Photography used to be like alchemy in the nineteenth century. It was the medium of the few; now it is a mass medium-and slightly dead. Maybe it is reactionary to turn backwards, to try and establish art history again, but that is the most interesting part of the process-not just the black box.
Gagosian Hong Kong is pleased to announce an exhibition of photographs by Florian Maier-Aichen. Encompassing a selection of images produced over the past decade, this is the first exhibition of his work in Hong Kong.
Maier-Aichen combines traditional photographic techniques--albumen, silver-gelatin, and c-printing--with hand-drawn elements and computer-imaging processes. Inspired by early photographers who used combination printing to heighten the colors and details of their landscape images, he makes seamless photographs that do not betray the intricate and layered modes of production required to create them. A broader poetic landscape tradition--from Song dynasty depictions of nature to the nineteenth century, multi-negative innovations of Gustave Le Gray--is at work in each image. Maier-Aichen's manipulations recall the stylized scenery of calligraphic scroll landscapes, which are also treated as spontaneous distillations of reality. Foregoing representational genres altogether, some of his latest works elevate abstractions produced by hand and splatters of paint to a new realm of photo-painterly gesture.
Maier-Aichen's practice is cultivated in part by his awareness of photography's documentarian nature and the parallel history of artistic and technological innovation. Mesmerizing aerial shots--often of California landscapes, which for Maier-Aichen summon notions of both fantasy and natural disaster--recall the pioneering topographical photographs of Carleton Watkins, while recurrent snow-topped mountain ranges evoke the paintings of Caspar David Friedrich. In Maier-Aichen's oeuvre, these panoramic views are but foundations for further exploration. He distorts these perspectives in unexpected ways, shooting on infrared film to achieve fantastical colors, or using elaborate digital effects. In Untitled (2005), a tumultuous wake gives way to a seascape that nods directly to Gustave Le Gray's Brig Upon the Water (c. 1856), an early composite image. In Maier-Aichen's iteration, the albumen process of the original is repeated, but is offset by the presence of a modern industrial tanker releasing a cloud of diesel smoke.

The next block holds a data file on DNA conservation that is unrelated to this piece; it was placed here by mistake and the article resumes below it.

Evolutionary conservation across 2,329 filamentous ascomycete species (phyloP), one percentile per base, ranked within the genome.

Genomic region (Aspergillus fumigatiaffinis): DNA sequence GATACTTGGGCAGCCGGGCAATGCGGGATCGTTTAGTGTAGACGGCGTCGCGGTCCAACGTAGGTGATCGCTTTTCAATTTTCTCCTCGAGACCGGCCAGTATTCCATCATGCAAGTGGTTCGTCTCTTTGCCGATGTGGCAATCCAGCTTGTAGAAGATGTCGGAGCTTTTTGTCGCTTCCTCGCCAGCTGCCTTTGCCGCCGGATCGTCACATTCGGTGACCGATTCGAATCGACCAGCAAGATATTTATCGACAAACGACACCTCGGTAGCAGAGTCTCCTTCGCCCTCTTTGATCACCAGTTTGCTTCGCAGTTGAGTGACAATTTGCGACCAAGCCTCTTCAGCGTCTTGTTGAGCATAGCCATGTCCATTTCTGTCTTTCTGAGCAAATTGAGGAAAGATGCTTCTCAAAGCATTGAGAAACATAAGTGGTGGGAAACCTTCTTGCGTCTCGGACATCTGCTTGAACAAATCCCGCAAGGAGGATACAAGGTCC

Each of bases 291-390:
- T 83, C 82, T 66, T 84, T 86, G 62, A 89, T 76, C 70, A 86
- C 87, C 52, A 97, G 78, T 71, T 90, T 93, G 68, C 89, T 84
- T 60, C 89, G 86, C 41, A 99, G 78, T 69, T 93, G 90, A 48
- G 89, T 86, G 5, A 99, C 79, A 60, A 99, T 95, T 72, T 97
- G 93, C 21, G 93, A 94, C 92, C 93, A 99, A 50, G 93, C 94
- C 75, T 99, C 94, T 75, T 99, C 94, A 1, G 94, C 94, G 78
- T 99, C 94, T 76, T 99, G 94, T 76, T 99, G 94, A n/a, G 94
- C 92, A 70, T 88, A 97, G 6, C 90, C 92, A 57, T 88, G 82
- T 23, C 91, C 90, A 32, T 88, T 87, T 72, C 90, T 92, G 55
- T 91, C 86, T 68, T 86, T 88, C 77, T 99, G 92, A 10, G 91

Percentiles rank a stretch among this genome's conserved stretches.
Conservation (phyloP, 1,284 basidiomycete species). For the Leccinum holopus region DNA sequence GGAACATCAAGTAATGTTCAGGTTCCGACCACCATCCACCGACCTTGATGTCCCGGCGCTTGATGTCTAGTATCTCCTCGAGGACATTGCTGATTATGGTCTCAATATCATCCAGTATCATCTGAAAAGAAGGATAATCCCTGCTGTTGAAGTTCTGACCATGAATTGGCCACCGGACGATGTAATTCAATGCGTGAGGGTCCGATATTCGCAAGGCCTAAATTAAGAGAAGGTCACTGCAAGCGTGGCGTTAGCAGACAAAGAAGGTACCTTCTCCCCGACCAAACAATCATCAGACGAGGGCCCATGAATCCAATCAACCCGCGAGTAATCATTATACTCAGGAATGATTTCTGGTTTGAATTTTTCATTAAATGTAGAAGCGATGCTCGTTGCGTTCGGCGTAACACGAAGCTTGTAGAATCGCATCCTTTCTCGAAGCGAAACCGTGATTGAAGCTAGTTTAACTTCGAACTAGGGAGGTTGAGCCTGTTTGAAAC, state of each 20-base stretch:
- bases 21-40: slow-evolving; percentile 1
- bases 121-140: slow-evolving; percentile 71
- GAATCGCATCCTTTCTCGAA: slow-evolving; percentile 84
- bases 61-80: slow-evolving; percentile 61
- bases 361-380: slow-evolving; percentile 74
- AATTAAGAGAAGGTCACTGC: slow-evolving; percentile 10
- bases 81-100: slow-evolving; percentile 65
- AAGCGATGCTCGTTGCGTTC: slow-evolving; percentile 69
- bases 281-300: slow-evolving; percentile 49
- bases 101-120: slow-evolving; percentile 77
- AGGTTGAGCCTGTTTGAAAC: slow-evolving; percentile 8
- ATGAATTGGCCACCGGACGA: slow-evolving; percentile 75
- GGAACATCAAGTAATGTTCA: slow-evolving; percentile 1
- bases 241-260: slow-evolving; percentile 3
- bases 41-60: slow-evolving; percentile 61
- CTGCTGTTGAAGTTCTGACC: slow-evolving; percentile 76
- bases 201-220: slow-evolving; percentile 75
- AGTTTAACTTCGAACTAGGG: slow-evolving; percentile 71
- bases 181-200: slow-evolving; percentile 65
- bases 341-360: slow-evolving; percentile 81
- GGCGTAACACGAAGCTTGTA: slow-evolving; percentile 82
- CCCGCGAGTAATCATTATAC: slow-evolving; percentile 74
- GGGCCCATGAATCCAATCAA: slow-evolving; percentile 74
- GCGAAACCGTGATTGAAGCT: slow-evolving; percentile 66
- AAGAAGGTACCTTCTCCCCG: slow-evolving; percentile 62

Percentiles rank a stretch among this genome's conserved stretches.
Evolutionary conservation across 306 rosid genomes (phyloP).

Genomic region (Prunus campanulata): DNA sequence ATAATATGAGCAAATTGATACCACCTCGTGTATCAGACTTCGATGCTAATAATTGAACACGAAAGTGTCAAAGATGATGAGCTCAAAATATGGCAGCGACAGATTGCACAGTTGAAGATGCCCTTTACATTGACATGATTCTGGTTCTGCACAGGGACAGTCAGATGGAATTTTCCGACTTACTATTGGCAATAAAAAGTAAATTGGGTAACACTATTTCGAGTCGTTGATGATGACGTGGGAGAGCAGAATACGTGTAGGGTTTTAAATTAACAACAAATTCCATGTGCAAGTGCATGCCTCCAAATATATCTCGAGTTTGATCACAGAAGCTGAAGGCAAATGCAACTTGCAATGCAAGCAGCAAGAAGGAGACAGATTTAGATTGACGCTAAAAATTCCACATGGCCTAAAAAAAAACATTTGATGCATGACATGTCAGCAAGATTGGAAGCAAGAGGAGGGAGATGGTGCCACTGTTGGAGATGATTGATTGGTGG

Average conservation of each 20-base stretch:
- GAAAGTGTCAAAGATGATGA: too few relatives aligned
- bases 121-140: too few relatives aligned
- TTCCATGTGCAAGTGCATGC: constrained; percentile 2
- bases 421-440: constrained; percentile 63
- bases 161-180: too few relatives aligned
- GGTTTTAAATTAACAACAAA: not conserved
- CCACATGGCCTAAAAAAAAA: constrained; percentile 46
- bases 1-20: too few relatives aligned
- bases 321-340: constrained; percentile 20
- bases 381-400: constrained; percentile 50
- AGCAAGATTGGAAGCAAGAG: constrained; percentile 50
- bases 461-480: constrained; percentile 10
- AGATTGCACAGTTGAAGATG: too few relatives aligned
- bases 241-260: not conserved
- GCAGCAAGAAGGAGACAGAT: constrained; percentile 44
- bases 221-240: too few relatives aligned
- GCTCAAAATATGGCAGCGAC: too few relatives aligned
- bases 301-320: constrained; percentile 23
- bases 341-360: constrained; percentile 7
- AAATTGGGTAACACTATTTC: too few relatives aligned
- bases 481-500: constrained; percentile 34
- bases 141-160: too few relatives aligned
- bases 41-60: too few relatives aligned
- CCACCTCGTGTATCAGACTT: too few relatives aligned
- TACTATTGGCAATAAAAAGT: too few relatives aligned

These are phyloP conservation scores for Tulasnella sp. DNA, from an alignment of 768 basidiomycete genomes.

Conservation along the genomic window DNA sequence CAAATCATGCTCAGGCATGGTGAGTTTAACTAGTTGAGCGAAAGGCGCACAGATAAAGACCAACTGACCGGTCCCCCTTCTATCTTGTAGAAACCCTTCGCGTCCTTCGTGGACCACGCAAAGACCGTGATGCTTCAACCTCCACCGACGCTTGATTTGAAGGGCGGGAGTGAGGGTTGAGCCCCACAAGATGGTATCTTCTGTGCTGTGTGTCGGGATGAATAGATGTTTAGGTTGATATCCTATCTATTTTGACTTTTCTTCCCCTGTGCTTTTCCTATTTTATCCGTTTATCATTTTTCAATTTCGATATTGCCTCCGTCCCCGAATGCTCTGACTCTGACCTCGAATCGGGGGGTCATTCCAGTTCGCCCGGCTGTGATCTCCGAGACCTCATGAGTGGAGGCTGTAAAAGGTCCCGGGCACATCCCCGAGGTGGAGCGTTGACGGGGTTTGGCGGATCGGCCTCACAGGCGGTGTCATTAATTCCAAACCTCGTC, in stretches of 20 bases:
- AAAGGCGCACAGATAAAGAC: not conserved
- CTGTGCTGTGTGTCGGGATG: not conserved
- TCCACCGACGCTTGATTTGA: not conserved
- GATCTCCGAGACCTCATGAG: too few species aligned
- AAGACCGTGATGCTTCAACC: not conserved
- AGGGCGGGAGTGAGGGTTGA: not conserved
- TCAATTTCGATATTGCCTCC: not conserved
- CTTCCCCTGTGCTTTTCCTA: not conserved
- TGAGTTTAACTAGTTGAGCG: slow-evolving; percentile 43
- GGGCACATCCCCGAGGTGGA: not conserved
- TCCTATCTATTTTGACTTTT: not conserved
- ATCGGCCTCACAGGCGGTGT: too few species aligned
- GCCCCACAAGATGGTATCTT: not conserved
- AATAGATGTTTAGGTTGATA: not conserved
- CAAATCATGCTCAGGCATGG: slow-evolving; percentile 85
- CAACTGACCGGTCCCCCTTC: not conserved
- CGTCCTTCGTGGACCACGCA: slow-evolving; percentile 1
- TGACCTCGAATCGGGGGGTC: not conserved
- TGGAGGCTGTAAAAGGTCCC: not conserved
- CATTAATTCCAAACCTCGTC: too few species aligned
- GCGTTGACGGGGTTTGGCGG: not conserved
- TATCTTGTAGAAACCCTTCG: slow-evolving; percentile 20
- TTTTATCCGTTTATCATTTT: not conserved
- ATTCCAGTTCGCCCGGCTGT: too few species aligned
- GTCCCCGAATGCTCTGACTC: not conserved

Untitled (2013) is from a new series of abstract compositions in which a splatter is the central motif. The splatters are produced by pouring acrylic paint directly and spontaneously onto paper rolls. A reproduction of the splatter is then laid over color graduated backgrounds on a huge copystand, and re-photographed. Different levels of detail emerge out of the multiple layers of process, recalling former times in traditional photography when the image would slowly and miraculously materialize in the darkroom developing tray. In another singular work, a dynamic drawn line reminiscent of ink-wash painting or calligraphy is similarly transformed into a photographic still-life against a studio backdrop. The unique gesture is thus a stand-in for the decisive moment of the shutter that produces the snapshot, reflecting Maier-Aichen's desire to provide a romantic counterpart to the technical side of photography.
Florian Maier-Aichen was born in Stuttgart, Germany in 1973. His work has been collected and exhibited by museums including The Armand Hammer Museum of Art and Culture Center, Los Angeles; Cincinnati Art Museum; Corcoran Gallery of Art, Washington, D.C.; Denver Art Museum; Museum of Contemporary Art, Los Angeles; Los Angeles County Museum of Art; Walker Art Center, Minneapolis; and Whitney Museum of American Art, New York. Recent solo museum exhibitions include Museum of Contemporary Art at Pacific Design Center, Los Angeles (2007); and Museo Thyssen-Bornemisza, Madrid (2008). Selected group exhibitions include "The Artistʼs Museum," Museum of Contemporary Art (Los Angeles, 2010); "The Smithson Effect," Utah Museum of Fine Arts (Salt Lake City, 2011); and "Natural History," Carnegie Museum of Art (Pittsburgh, 2012). Maier-Aichen lives and works in Cologne and Los Angeles.